What is digital?
The term 'digital' means different things to different people, (including those that consider it an extremely irritating term for something old repackaged as a new ‘buzzword’). In my opinion, the term digital can be used to describe various new and emerging products / services / processes / user behaviours etc., that are enabled by digital technology. It works equally well in describing innovative, disruptive trends (e.g. big data and predictive analytics) and / or re-imagination of pre-existing technologies (e.g. cloud).
How does IP figure into it?
Intellectual property is the concept and mechanism through which creators and owners of 'works of the mind' may derive economic benefits from their works (e.g.: inventions, designs, works of art, and trademarks). By its very nature, IP is constantly challenged by those self same things for which it was designed - e.g. printing press, audio-visual capture, playback and distribution technologies, and even this new fangled 3D printing. The digital world merely amplifies an age old problem which reappears with alarming regularity with each new shift or breakthrough in technology. However, this particular incarnation also begs the question of whether the concept of IP is intrinsically flawed in a digital universe.
Key trends in society / technology / business
In any discussion on this topic (i.e. IP and the digital economy), you’ll invariably pick upon certain trends as key catalysts for change, which typically fall into any of following groups: socio-economic trends, technology trends and business trends. If you don’t believe me, then go ahead and give it a try with any of the following trends e.g.: social media, ageing population, real-time dynamic pricing, predictive analytics, digital transformation, 3D printing, and even 'sharing economy'. Such trends are redefining how we live and do business in a digital world, but are they all merely symptoms of the same phenomenon?
How will law and regulation keep up?
Not very well, I’m afraid. How can we best apply governance to emerging phenomena such as digital? To say it is very difficult would be an understatement, considering that these changes also affect the law, and law makers, too. This is a perfect example of what city planners and business school professors consider to be a “wicked problem”. Existing rules of society and international law struggle to encompass the global reach and impact of digital technologies whereby information can spread, at the speed of light, to all corners of the world heralding the lofty dawn of unified global thought, sentiment and action, or anarchy. In order to remain relevant and useful, the concept of IP needs a major rethink and rework to align with a dynamic digital landscape. However, this is not the preserve of a few sovereign governments, and more needs to be done (at an international, collaborative level) to even begin nursing any hope of having an impact on digital and human cultural evolution.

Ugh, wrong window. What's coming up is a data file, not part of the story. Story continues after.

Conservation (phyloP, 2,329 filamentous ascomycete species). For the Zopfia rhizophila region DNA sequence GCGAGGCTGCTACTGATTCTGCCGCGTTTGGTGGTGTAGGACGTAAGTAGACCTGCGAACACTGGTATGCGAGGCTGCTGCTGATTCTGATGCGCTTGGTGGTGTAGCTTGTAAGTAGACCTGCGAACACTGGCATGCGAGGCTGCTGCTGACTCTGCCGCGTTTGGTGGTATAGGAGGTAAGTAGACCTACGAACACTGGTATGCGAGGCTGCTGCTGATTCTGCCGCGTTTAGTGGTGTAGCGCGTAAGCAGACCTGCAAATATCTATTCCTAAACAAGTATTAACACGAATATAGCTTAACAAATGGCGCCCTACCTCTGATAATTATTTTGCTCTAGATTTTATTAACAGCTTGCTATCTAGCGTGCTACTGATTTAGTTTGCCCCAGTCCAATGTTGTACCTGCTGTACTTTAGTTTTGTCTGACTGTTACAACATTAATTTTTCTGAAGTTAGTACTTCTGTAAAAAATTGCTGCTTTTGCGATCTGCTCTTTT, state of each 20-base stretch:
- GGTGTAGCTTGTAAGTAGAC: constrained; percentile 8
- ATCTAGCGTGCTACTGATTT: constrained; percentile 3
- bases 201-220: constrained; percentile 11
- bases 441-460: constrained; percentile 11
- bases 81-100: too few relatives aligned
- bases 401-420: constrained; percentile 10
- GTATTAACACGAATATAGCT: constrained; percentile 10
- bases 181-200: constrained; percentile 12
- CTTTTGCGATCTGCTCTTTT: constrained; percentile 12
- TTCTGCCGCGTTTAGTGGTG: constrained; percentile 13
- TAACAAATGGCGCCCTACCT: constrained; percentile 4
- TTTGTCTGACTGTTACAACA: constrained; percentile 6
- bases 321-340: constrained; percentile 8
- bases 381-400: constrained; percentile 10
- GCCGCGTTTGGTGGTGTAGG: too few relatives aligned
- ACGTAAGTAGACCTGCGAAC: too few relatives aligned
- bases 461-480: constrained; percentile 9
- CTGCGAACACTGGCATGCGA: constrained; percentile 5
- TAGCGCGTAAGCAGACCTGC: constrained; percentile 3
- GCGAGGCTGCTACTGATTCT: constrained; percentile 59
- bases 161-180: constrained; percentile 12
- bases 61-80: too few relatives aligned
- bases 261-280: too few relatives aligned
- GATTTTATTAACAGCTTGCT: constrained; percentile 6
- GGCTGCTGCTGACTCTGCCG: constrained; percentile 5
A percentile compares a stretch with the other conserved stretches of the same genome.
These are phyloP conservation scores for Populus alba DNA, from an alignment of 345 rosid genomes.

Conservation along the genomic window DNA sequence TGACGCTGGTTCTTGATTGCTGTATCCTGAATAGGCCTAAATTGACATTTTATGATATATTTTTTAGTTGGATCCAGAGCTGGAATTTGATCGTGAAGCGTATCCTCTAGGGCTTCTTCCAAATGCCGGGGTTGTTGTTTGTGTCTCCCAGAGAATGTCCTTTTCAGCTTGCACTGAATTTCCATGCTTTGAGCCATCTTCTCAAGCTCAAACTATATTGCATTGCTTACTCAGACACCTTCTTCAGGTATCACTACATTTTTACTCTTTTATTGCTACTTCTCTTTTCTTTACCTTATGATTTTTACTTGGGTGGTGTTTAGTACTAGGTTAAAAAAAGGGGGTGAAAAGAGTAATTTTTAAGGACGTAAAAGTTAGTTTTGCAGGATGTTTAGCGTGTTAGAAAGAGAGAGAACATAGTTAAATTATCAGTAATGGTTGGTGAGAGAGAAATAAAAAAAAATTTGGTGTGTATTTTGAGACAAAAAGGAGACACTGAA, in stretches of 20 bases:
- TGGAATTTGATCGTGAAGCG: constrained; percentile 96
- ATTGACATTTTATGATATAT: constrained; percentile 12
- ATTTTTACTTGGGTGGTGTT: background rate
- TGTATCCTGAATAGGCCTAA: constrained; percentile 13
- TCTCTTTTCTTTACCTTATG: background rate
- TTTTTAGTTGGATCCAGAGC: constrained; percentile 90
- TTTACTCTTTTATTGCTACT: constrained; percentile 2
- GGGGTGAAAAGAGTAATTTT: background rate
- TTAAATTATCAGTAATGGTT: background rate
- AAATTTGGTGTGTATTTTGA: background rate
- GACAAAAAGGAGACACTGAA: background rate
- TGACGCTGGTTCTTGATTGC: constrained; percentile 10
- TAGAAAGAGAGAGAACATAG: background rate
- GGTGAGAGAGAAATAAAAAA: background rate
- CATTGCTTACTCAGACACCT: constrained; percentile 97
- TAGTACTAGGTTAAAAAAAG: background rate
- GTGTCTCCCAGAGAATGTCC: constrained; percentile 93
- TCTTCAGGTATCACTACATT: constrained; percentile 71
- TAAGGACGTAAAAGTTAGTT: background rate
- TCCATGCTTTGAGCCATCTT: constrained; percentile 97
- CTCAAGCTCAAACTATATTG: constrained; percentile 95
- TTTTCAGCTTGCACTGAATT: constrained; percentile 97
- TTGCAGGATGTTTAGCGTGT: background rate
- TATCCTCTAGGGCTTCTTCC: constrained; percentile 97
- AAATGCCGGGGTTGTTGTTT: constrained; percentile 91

Digital transformation and business model innovation
In my opinion, the future of business lies in the ability to reinvent itself and take best advantage of the constantly emerging game-changing technologies, products, services, and usage paradigms. One such avenue is via business model innovation - a technique that makes use of a simple business model canvas to articulate any business model, in a fast and dynamic way. Technology is no longer a barrier to entry, therefore the true measure of fitness must have to do with a business model’s flexibility and adaptability (for competitive advantage) in the digital universe.
In summary, and regardless of where I’ve held these conversations (e.g. at the Copyright and Technology Conference, or Digital Economy and Law Conference, and even at the BCS, The Chartered Institute for IT), these same questions and concerns have become a recurring theme.
About the author
Jude Umeh is a trusted advisor and digital innovator with track record of helping clients identify and define forward-looking business / technology strategies to capitalise opportunities and adapt to the challenges of the fourth industrial revolution. A published author and Thought Leader in Digital Content and Rights Management. He is a Fellow of BCS, Chartered Institute for IT (FBCS), and Liveryman at the Worshipful Company of Information Technologists, All opinions are his own.